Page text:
The House: Boots & Hat

Work on the house started with the foundation.  There is no point in fixing anything else if the whole thing is going to collapse. In our case, the house was built in two stages. The original house is sitting on a block foundation which had deteriorated in places. To make matters worse, the last owners had decided to remove some of the backfill in order to make the crawlspace under the house taller. This may sound like a great idea, but removing the backfill allowed some of the foundation wall to start to cave inwards. The end wall (which fortunately doesn’t bear the weight of the roof) had collapsed entirely. The other portion of the house was an addition. On the plus side, it is a poured foundation still in great condition. On the downside, there is less than a foot of clearance underneath and while it is open to the original house crawlspace for ventilation, there is no way for a person to get under that part of the house.

The last issue with the foundation was actually the one I dealt with first. Come spring, the water can’t move quickly enough through our heavy clay soil and under the house turned into a swimming pool. Fortunately, the house is above the level of the ditch at the road, so I dug a trench and layed out lengths of 4″ ABS plumbing to allow water to drain by gravity from underneath the house to the ditch. This brought the water level below the ground level.

After the drainage issue had been settled, I set to work repairing the foundation. This involved a few localized patches as well as the construction of two poured piers at the corners of the house and a center pier to support the center beam of the house at its end. This precluded the need to build a full-length end wall to replace the one that had collapsed. I then put in several other poured piers along the center of the original section of the house to reduce the flex of the center beam. I then levelled out the soil backfill to prevent further inward movement of the foundation. As an aside, digging with a short shovel in a crawlspace in which you can barely lie on your side is a great work-out if anyone is looking to get into shape. Lastly, I covered the exposed earth in vapour barrier to keep the amount of humidity reaching the wood structure down and to make it a cleaner environment for future incursions.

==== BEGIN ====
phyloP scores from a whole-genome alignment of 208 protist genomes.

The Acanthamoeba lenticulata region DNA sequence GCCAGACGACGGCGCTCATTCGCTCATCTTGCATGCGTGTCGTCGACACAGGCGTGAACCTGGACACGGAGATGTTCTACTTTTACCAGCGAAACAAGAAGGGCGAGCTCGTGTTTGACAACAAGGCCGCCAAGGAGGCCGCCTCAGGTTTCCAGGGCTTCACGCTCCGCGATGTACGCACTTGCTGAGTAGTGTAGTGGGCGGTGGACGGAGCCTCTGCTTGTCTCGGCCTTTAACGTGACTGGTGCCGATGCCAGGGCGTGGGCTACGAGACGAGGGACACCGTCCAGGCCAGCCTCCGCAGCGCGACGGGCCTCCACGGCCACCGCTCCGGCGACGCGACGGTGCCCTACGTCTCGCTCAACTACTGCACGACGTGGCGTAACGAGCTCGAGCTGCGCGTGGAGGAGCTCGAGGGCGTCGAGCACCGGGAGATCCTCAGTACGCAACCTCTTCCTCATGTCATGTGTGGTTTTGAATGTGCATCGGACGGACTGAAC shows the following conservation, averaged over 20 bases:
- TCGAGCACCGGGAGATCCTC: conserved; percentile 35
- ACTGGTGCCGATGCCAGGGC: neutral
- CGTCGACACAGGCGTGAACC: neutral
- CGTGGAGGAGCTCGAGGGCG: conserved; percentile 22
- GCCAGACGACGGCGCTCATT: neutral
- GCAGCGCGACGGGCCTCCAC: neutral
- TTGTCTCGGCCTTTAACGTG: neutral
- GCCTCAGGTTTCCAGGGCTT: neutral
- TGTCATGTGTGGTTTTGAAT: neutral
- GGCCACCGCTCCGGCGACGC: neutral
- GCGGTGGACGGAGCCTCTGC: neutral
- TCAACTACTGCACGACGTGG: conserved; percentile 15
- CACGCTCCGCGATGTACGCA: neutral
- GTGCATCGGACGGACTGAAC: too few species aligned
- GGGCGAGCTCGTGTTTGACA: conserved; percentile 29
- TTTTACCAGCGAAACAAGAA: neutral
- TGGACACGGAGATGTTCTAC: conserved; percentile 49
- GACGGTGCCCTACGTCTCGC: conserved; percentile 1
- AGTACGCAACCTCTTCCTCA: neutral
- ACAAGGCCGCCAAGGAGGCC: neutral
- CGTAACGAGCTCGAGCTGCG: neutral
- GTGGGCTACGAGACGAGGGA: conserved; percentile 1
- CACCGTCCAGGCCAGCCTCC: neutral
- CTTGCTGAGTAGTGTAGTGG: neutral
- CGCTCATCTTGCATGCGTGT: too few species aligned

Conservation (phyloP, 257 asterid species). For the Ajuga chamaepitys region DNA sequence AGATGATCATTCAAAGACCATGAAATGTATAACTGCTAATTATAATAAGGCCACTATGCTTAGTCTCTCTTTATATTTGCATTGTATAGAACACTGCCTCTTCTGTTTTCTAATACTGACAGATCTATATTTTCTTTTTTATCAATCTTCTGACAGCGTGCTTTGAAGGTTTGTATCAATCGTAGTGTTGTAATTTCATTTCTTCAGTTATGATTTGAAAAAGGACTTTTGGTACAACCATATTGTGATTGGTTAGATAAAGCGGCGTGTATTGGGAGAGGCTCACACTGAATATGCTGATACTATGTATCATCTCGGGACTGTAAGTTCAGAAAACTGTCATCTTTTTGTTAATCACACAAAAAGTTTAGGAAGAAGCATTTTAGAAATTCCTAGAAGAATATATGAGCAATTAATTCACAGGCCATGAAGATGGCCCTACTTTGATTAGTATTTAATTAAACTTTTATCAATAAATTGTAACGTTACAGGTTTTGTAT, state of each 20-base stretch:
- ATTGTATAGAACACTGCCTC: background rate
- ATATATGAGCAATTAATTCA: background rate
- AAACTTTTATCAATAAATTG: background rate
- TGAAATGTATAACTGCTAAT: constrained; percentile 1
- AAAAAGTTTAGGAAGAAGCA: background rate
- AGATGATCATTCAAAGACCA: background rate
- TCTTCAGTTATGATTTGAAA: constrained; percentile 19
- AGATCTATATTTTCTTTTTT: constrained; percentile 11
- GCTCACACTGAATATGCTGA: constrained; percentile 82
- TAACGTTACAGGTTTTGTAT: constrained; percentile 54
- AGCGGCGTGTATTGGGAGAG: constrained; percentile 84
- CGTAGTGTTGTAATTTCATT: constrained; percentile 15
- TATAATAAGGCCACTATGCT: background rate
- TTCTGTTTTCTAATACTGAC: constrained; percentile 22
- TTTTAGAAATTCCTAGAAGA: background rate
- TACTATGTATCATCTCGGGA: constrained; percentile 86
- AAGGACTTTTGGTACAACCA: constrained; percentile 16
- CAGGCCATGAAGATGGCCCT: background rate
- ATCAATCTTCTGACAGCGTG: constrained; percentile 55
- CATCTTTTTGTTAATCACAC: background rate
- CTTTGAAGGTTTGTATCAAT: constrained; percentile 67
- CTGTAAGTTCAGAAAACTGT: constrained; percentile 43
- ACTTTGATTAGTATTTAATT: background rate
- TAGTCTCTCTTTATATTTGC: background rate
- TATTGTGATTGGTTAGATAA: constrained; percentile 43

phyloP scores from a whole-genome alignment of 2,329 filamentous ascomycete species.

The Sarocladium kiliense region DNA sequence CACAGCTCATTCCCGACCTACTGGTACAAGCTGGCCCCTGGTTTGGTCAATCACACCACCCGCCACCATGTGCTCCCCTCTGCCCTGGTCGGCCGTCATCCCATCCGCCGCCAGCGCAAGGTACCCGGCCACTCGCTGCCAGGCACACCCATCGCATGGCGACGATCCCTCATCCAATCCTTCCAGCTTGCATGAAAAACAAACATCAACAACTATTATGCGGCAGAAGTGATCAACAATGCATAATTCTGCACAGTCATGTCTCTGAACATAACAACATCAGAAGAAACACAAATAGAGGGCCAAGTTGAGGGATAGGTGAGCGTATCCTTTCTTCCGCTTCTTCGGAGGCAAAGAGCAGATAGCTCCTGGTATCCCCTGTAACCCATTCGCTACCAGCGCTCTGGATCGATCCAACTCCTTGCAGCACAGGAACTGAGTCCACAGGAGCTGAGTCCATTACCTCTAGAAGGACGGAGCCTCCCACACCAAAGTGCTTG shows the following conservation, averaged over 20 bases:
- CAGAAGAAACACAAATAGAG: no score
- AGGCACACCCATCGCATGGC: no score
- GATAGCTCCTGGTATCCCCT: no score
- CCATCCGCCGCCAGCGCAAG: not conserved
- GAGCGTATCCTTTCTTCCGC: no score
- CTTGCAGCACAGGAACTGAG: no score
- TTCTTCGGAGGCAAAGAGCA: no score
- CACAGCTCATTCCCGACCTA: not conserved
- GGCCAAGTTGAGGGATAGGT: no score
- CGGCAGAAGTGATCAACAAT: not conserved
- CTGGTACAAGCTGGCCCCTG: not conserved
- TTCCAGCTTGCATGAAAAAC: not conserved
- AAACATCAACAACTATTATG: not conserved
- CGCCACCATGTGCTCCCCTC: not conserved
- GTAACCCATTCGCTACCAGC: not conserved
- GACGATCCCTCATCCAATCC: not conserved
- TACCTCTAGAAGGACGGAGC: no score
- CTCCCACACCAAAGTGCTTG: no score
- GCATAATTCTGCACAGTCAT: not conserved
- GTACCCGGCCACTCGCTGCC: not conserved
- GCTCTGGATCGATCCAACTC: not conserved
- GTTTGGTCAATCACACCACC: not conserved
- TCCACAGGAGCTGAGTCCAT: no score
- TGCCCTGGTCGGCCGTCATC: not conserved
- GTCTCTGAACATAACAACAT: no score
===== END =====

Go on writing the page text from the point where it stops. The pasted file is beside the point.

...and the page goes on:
Metal Roofing

Metal roofing with snow guards.

The foundation fixed, the next step was the roof. The shingles on the roof were not in great shape and were starting to fall apart. Fortunately, this came at a time when the price of steel had dropped substantially and I managed to find a great deal on new steel roofing through a local scrap/salvage yard. Although their primary focus is on demolition and salvage, they are also dealers for a few different new products and I was able to purchase the steel for the roof at around the same cost as high quality shingles.

Steel roofing is, in many ways, substantially easier than shingle roofing as a DIY project — once you figure out a few tricks. The first trick is to have the right tools. I broke lots and lots of drill bits until I found these nice little stubby drill bits with two sharpened ends. The shorter length reduces the chance of flex and subsequent breakage. Combined with a lubricant (tapping oil, silicone spray, wd40 .. not critical) it makes for quick work. You will also want some metal cutting discs for a circular saw and boards/clamps to ensure a straight line when cutting.

The first step for steel roofing is to strap your roof. This is when you do whatever you need to to make things even, level, plumb etc. It easily took me three times as long to prepare the roof than it did to apply the actual metal. Once your strapping is up, you want to drill all of the panels on the ground, stacked up. Measure carefully and drill through all the sheets, keeping the drill upright. This ensures that all of your screws will be in straight lines and that the holes from adjacent sheets will overlap. Overlap your sheets so that the prevailing winds aren’t pushing up under the leading edge and away you go.

Vented soffits and a vented caps and you’re set. Never underestimate the importance of ventilation in an attic.

Once the metal roofing was on the house, eaves troughs could be put in place and run into the cistern, allowing us to collect rain water. Previously we had had to order water for the cistern a few times a year, but subsequent to the roofing we went for five years without ordering water. With the later addition of a few water-intensive tasks like laundry — which we had previously been doing at the laundrymat — and watering the garden, we actually did run out of water last year. Having learned our lesson, we now more carefully monitor the cistern level in late summer/early fall and adjust our usage accordingly. I am currently in the process of adding water collection and storage to our garage, which should help provide some of the water needed for gardening and relieve the pressure on the cistern.

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